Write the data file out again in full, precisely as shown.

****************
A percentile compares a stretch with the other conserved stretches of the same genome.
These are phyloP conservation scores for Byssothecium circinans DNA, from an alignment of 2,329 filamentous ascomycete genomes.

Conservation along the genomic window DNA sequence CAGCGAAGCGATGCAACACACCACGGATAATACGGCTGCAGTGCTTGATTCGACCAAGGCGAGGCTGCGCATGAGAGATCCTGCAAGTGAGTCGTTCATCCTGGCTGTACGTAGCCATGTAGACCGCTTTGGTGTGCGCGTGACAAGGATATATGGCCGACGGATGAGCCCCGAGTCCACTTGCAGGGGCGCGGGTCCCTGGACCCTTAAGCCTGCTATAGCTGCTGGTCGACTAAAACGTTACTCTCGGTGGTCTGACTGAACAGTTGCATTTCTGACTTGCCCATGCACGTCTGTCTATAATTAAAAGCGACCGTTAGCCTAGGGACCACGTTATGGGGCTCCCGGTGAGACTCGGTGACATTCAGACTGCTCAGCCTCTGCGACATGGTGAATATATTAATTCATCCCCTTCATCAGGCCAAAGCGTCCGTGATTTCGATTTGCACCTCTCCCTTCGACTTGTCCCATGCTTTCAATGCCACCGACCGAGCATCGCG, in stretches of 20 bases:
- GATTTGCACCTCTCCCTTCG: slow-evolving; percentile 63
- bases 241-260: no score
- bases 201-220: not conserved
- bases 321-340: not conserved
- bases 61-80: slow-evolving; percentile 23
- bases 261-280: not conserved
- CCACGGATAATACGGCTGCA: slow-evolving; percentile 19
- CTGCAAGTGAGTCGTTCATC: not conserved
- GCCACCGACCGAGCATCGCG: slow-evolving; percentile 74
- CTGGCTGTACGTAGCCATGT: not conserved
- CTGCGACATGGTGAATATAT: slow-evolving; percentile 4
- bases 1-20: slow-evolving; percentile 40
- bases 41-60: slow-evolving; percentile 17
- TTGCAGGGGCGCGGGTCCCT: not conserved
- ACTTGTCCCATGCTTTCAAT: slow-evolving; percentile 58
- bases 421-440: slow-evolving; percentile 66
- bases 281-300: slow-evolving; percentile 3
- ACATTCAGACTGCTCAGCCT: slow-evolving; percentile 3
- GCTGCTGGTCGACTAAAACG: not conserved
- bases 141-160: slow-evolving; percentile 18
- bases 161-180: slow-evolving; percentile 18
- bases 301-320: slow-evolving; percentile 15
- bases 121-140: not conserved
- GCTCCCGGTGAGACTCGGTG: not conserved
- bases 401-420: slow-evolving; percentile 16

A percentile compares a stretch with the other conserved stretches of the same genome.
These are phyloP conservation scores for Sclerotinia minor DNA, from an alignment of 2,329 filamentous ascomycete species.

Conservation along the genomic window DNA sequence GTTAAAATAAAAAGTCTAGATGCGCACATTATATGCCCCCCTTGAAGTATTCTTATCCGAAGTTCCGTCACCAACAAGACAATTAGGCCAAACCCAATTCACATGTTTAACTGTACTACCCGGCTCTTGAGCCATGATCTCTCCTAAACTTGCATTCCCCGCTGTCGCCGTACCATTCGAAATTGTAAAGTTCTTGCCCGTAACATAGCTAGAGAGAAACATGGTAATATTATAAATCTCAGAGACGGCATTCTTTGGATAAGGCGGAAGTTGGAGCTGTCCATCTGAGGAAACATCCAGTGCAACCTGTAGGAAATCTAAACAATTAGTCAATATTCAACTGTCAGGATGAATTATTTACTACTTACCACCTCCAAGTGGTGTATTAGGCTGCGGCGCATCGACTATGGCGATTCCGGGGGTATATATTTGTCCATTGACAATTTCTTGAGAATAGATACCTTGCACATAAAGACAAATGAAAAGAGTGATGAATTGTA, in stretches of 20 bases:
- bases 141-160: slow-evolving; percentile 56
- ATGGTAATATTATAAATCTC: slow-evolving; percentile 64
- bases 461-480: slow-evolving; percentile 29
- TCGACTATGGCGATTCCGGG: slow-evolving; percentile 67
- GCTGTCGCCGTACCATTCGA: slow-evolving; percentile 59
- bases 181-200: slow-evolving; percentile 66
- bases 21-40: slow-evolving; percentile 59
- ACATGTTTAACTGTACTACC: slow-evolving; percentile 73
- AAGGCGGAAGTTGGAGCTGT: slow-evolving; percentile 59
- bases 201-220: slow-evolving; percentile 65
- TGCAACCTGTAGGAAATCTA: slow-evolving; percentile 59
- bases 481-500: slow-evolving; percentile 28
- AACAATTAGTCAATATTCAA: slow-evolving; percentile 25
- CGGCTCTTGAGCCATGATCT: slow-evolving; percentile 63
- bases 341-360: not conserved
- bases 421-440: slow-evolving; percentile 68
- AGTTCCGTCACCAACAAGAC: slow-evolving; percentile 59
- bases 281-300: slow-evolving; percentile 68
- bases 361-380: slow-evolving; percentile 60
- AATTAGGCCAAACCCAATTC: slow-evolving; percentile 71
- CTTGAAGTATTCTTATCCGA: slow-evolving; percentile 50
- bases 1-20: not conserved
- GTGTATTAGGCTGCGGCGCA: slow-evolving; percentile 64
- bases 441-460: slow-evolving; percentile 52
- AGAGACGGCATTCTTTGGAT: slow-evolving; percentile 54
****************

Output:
A percentile compares a stretch with the other conserved stretches of the same genome.
These are phyloP conservation scores for Byssothecium circinans DNA, from an alignment of 2,329 filamentous ascomycete genomes.

Conservation along the genomic window DNA sequence CAGCGAAGCGATGCAACACACCACGGATAATACGGCTGCAGTGCTTGATTCGACCAAGGCGAGGCTGCGCATGAGAGATCCTGCAAGTGAGTCGTTCATCCTGGCTGTACGTAGCCATGTAGACCGCTTTGGTGTGCGCGTGACAAGGATATATGGCCGACGGATGAGCCCCGAGTCCACTTGCAGGGGCGCGGGTCCCTGGACCCTTAAGCCTGCTATAGCTGCTGGTCGACTAAAACGTTACTCTCGGTGGTCTGACTGAACAGTTGCATTTCTGACTTGCCCATGCACGTCTGTCTATAATTAAAAGCGACCGTTAGCCTAGGGACCACGTTATGGGGCTCCCGGTGAGACTCGGTGACATTCAGACTGCTCAGCCTCTGCGACATGGTGAATATATTAATTCATCCCCTTCATCAGGCCAAAGCGTCCGTGATTTCGATTTGCACCTCTCCCTTCGACTTGTCCCATGCTTTCAATGCCACCGACCGAGCATCGCG, in stretches of 20 bases:
- GATTTGCACCTCTCCCTTCG: slow-evolving; percentile 63
- bases 241-260: no score
- bases 201-220: not conserved
- bases 321-340: not conserved
- bases 61-80: slow-evolving; percentile 23
- bases 261-280: not conserved
- CCACGGATAATACGGCTGCA: slow-evolving; percentile 19
- CTGCAAGTGAGTCGTTCATC: not conserved
- GCCACCGACCGAGCATCGCG: slow-evolving; percentile 74
- CTGGCTGTACGTAGCCATGT: not conserved
- CTGCGACATGGTGAATATAT: slow-evolving; percentile 4
- bases 1-20: slow-evolving; percentile 40
- bases 41-60: slow-evolving; percentile 17
- TTGCAGGGGCGCGGGTCCCT: not conserved
- ACTTGTCCCATGCTTTCAAT: slow-evolving; percentile 58
- bases 421-440: slow-evolving; percentile 66
- bases 281-300: slow-evolving; percentile 3
- ACATTCAGACTGCTCAGCCT: slow-evolving; percentile 3
- GCTGCTGGTCGACTAAAACG: not conserved
- bases 141-160: slow-evolving; percentile 18
- bases 161-180: slow-evolving; percentile 18
- bases 301-320: slow-evolving; percentile 15
- bases 121-140: not conserved
- GCTCCCGGTGAGACTCGGTG: not conserved
- bases 401-420: slow-evolving; percentile 16

A percentile compares a stretch with the other conserved stretches of the same genome.
These are phyloP conservation scores for Sclerotinia minor DNA, from an alignment of 2,329 filamentous ascomycete species.

Conservation along the genomic window DNA sequence GTTAAAATAAAAAGTCTAGATGCGCACATTATATGCCCCCCTTGAAGTATTCTTATCCGAAGTTCCGTCACCAACAAGACAATTAGGCCAAACCCAATTCACATGTTTAACTGTACTACCCGGCTCTTGAGCCATGATCTCTCCTAAACTTGCATTCCCCGCTGTCGCCGTACCATTCGAAATTGTAAAGTTCTTGCCCGTAACATAGCTAGAGAGAAACATGGTAATATTATAAATCTCAGAGACGGCATTCTTTGGATAAGGCGGAAGTTGGAGCTGTCCATCTGAGGAAACATCCAGTGCAACCTGTAGGAAATCTAAACAATTAGTCAATATTCAACTGTCAGGATGAATTATTTACTACTTACCACCTCCAAGTGGTGTATTAGGCTGCGGCGCATCGACTATGGCGATTCCGGGGGTATATATTTGTCCATTGACAATTTCTTGAGAATAGATACCTTGCACATAAAGACAAATGAAAAGAGTGATGAATTGTA, in stretches of 20 bases:
- bases 141-160: slow-evolving; percentile 56
- ATGGTAATATTATAAATCTC: slow-evolving; percentile 64
- bases 461-480: slow-evolving; percentile 29
- TCGACTATGGCGATTCCGGG: slow-evolving; percentile 67
- GCTGTCGCCGTACCATTCGA: slow-evolving; percentile 59
- bases 181-200: slow-evolving; percentile 66
- bases 21-40: slow-evolving; percentile 59
- ACATGTTTAACTGTACTACC: slow-evolving; percentile 73
- AAGGCGGAAGTTGGAGCTGT: slow-evolving; percentile 59
- bases 201-220: slow-evolving; percentile 65
- TGCAACCTGTAGGAAATCTA: slow-evolving; percentile 59
- bases 481-500: slow-evolving; percentile 28
- AACAATTAGTCAATATTCAA: slow-evolving; percentile 25
- CGGCTCTTGAGCCATGATCT: slow-evolving; percentile 63
- bases 341-360: not conserved
- bases 421-440: slow-evolving; percentile 68
- AGTTCCGTCACCAACAAGAC: slow-evolving; percentile 59
- bases 281-300: slow-evolving; percentile 68
- bases 361-380: slow-evolving; percentile 60
- AATTAGGCCAAACCCAATTC: slow-evolving; percentile 71
- CTTGAAGTATTCTTATCCGA: slow-evolving; percentile 50
- bases 1-20: not conserved
- GTGTATTAGGCTGCGGCGCA: slow-evolving; percentile 64
- bases 441-460: slow-evolving; percentile 52
- AGAGACGGCATTCTTTGGAT: slow-evolving; percentile 54